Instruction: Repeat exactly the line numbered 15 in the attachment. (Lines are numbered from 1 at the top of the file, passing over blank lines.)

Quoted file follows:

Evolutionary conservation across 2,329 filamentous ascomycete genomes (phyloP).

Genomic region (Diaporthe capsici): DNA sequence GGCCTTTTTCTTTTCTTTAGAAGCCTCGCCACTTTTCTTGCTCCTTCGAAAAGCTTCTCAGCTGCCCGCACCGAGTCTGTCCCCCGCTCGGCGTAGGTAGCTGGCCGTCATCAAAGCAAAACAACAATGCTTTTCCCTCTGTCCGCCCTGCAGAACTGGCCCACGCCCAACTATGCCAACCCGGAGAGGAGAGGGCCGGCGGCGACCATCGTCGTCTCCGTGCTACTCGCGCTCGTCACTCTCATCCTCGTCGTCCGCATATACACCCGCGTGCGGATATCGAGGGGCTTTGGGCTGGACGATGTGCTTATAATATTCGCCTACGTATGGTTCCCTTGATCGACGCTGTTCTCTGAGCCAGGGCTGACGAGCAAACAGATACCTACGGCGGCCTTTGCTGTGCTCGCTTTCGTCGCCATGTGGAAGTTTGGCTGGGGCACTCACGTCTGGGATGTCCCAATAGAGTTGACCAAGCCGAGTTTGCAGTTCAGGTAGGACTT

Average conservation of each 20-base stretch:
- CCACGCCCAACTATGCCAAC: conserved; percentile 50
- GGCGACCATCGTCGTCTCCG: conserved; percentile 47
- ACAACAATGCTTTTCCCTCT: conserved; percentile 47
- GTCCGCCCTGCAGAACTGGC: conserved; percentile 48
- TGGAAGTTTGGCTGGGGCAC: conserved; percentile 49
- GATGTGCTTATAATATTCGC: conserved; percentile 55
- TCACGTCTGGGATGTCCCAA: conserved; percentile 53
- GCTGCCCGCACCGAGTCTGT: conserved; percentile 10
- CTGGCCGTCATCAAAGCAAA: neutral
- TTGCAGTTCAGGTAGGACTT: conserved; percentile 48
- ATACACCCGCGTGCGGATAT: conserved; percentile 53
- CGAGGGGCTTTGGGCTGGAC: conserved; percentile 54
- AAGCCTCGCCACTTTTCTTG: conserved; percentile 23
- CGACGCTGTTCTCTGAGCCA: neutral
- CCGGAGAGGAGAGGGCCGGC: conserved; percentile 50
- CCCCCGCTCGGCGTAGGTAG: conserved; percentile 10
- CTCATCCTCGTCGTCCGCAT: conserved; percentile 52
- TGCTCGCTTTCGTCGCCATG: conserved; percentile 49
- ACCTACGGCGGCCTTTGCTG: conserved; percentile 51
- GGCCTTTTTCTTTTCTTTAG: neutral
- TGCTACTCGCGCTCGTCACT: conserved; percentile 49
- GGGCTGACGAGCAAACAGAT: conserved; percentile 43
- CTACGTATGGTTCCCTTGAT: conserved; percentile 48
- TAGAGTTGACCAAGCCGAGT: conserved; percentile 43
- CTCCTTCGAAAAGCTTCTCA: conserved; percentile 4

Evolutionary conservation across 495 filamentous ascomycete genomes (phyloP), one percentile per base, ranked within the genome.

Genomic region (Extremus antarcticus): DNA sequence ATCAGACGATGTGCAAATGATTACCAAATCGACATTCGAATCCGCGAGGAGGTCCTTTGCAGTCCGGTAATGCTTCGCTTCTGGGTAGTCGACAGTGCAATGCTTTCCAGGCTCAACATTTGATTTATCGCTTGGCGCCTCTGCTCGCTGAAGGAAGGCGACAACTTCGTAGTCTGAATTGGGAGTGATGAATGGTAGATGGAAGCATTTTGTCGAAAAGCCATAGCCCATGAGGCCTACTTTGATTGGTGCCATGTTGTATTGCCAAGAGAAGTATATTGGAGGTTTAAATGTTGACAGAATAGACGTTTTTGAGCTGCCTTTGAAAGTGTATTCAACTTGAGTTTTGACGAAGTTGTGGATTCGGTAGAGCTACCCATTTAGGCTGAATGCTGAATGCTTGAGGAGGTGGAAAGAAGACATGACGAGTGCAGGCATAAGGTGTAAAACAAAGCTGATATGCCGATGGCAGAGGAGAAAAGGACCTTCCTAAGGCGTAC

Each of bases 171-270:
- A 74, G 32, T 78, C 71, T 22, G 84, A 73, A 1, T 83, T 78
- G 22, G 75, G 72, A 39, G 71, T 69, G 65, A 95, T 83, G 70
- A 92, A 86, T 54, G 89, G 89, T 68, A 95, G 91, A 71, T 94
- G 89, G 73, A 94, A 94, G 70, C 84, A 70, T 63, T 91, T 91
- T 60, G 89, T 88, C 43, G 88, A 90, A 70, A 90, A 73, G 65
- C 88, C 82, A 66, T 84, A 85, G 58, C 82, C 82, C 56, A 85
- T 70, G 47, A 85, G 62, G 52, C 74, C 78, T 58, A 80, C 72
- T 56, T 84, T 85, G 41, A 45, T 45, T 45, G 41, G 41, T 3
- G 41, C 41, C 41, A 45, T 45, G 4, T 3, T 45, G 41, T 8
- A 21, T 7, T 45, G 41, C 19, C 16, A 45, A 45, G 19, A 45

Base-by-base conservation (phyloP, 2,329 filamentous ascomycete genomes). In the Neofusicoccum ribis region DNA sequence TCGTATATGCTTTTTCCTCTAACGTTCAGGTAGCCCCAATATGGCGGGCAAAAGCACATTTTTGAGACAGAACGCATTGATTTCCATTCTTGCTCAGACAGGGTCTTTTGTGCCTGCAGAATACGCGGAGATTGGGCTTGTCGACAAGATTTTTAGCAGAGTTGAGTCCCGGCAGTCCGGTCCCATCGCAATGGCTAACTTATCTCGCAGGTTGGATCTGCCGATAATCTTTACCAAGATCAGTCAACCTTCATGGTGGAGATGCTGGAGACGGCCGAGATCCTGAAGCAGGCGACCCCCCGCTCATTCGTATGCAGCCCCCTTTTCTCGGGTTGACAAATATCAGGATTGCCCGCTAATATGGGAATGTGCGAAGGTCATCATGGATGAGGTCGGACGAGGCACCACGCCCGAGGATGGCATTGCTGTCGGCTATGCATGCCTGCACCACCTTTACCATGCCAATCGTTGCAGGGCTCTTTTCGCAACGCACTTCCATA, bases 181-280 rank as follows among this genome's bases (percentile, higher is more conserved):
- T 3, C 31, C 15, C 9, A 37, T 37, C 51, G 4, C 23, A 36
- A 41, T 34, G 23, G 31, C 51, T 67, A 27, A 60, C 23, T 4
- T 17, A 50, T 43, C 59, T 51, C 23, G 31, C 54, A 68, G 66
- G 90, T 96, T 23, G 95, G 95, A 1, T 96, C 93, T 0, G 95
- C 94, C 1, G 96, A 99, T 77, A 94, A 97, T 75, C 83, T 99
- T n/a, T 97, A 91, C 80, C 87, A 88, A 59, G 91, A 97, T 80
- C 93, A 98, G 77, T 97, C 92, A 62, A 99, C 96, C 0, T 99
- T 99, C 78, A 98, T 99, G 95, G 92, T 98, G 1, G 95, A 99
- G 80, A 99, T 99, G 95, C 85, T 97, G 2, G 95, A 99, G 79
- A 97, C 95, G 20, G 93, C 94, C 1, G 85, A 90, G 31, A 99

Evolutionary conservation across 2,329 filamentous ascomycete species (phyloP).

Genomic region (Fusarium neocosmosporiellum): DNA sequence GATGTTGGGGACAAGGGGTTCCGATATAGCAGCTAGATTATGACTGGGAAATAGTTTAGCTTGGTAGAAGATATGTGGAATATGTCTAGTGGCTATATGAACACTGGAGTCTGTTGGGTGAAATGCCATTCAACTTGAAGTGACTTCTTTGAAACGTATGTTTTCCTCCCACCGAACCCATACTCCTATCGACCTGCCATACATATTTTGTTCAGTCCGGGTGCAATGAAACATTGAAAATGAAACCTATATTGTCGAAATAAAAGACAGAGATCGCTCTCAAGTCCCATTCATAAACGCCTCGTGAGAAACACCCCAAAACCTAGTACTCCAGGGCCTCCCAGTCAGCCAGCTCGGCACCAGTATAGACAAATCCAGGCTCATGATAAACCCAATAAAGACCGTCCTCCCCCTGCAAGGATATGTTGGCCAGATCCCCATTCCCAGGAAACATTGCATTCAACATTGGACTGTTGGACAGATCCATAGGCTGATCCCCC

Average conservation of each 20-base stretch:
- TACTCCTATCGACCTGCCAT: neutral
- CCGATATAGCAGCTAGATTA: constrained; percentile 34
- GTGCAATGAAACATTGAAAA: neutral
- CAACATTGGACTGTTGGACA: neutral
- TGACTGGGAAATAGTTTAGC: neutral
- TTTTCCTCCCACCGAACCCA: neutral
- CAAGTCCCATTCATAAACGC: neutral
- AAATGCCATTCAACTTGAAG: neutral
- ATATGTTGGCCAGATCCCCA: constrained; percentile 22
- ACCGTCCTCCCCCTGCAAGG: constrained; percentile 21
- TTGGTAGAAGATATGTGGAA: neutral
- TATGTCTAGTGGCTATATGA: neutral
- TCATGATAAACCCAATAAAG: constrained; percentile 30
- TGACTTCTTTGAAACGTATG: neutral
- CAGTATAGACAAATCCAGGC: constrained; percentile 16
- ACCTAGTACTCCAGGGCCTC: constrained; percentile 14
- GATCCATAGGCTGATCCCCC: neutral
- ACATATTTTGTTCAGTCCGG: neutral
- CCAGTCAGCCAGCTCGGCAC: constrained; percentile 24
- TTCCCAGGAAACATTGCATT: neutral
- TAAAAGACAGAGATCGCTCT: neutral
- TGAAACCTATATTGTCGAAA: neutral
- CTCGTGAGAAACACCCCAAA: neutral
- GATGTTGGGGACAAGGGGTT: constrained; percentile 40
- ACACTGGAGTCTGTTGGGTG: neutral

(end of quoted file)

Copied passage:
- CGAGGGGCTTTGGGCTGGAC: conserved; percentile 54